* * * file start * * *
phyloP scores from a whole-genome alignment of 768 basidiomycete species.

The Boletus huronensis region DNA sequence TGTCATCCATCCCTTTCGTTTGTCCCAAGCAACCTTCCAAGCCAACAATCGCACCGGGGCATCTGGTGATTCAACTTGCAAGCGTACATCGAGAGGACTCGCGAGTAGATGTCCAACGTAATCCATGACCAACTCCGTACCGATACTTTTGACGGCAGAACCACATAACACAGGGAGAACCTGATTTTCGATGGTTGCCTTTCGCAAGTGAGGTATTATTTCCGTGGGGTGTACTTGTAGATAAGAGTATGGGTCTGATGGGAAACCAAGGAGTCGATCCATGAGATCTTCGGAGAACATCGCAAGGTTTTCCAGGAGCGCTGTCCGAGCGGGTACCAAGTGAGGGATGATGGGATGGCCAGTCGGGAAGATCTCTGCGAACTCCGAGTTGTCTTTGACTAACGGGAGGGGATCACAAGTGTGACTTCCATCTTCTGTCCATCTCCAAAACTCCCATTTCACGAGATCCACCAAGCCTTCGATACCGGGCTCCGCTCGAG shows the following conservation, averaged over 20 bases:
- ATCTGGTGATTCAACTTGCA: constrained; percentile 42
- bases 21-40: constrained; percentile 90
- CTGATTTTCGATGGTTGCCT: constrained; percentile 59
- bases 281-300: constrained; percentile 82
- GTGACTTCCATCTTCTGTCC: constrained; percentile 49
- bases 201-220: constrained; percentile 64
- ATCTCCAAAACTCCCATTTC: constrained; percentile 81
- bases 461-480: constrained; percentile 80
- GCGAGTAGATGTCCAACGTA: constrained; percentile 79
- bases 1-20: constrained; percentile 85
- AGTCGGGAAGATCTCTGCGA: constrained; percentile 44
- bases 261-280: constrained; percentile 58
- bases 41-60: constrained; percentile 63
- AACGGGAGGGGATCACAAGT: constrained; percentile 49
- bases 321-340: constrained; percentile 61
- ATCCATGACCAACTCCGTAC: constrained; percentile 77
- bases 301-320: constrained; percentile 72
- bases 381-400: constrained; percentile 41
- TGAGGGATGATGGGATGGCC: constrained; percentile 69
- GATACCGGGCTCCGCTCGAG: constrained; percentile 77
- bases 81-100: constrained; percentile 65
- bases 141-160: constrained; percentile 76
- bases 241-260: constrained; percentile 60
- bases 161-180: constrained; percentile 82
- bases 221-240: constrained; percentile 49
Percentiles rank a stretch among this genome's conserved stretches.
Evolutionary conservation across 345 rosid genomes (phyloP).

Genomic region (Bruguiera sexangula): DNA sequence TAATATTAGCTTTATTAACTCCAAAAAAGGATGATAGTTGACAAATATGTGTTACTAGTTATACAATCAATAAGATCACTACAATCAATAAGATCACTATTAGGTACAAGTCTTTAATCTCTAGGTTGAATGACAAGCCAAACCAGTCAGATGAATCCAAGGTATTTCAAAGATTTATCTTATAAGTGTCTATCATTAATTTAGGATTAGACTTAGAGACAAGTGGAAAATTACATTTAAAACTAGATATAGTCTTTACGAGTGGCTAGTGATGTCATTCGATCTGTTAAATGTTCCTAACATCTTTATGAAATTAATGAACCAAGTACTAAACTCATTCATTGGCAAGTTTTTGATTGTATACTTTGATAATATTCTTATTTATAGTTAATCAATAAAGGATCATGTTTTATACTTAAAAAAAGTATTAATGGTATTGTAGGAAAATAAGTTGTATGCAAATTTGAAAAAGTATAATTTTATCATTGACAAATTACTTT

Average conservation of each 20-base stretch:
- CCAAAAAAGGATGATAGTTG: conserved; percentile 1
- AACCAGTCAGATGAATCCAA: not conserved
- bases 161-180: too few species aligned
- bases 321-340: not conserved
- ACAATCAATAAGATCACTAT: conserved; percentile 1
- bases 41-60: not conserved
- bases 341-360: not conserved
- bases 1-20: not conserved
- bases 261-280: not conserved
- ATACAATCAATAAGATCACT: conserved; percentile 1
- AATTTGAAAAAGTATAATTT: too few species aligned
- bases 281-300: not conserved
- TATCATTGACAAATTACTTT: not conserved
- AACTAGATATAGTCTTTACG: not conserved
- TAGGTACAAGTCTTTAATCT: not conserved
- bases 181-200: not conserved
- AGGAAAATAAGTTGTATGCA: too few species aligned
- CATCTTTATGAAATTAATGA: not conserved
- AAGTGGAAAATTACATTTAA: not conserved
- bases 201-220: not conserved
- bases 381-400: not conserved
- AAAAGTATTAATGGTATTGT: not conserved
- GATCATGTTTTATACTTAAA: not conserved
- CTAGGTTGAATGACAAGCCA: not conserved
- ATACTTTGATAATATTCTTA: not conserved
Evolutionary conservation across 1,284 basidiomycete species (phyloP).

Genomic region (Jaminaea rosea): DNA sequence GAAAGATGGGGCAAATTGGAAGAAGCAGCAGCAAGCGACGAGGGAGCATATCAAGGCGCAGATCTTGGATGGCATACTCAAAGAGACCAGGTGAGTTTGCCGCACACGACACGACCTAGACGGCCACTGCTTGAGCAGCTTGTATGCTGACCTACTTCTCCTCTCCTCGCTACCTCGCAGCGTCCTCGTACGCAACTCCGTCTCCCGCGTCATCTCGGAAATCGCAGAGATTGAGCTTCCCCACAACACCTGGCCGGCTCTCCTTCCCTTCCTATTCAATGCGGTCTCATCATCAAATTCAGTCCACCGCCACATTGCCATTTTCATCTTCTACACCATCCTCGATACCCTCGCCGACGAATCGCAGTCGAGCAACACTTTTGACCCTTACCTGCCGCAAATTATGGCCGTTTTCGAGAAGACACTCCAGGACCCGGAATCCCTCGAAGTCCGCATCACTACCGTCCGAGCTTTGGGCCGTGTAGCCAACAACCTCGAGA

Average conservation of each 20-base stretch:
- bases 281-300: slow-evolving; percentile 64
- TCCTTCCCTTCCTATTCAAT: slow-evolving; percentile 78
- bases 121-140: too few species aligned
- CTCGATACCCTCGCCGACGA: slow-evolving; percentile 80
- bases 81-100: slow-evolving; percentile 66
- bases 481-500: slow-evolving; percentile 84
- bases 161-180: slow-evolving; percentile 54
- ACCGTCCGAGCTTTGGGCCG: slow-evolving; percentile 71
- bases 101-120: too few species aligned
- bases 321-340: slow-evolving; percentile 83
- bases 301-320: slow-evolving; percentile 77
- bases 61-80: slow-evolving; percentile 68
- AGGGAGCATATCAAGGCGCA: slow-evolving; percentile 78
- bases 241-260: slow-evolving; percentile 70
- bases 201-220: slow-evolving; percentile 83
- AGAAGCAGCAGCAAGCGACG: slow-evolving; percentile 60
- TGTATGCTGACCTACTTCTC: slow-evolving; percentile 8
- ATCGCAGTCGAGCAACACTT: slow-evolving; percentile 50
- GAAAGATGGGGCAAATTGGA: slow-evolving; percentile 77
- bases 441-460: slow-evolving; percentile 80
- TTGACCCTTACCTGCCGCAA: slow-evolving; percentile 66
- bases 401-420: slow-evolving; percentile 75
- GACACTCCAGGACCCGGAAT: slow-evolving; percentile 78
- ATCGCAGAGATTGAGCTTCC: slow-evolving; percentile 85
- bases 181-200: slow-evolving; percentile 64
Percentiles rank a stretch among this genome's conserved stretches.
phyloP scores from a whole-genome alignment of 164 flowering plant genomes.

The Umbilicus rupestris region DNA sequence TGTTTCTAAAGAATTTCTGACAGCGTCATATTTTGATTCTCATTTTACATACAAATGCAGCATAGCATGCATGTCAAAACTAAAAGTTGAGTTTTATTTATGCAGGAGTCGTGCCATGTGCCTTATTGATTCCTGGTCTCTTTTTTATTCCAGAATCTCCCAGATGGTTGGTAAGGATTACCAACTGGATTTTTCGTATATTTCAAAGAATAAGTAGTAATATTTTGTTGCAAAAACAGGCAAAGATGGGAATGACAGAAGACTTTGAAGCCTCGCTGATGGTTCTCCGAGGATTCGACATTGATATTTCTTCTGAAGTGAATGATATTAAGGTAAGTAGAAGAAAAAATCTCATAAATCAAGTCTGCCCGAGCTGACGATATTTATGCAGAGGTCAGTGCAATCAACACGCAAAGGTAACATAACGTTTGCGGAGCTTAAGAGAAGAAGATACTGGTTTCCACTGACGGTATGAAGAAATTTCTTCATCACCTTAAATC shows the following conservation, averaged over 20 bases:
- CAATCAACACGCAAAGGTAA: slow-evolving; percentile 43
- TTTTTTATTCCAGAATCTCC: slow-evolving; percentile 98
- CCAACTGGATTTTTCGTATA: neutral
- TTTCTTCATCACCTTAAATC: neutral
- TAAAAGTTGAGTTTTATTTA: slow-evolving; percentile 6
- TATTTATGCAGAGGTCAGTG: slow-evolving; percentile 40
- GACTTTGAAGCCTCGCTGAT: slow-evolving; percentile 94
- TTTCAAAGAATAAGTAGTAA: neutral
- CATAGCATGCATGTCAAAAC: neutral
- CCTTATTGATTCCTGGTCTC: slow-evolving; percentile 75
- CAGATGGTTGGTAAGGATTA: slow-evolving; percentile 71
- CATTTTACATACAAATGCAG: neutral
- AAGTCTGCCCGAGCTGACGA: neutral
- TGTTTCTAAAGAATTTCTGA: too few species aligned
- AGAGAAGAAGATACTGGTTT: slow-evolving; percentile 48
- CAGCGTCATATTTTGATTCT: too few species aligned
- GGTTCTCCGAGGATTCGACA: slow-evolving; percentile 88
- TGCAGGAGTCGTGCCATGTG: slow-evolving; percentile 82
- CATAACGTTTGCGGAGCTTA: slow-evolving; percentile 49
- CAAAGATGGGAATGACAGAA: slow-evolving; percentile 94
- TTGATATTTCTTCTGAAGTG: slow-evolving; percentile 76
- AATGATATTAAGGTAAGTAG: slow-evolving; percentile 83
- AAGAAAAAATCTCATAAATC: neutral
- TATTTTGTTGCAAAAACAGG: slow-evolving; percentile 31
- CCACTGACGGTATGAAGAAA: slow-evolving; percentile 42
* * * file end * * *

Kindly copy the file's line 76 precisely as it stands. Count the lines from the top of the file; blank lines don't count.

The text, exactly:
- TGTATGCTGACCTACTTCTC: slow-evolving; percentile 8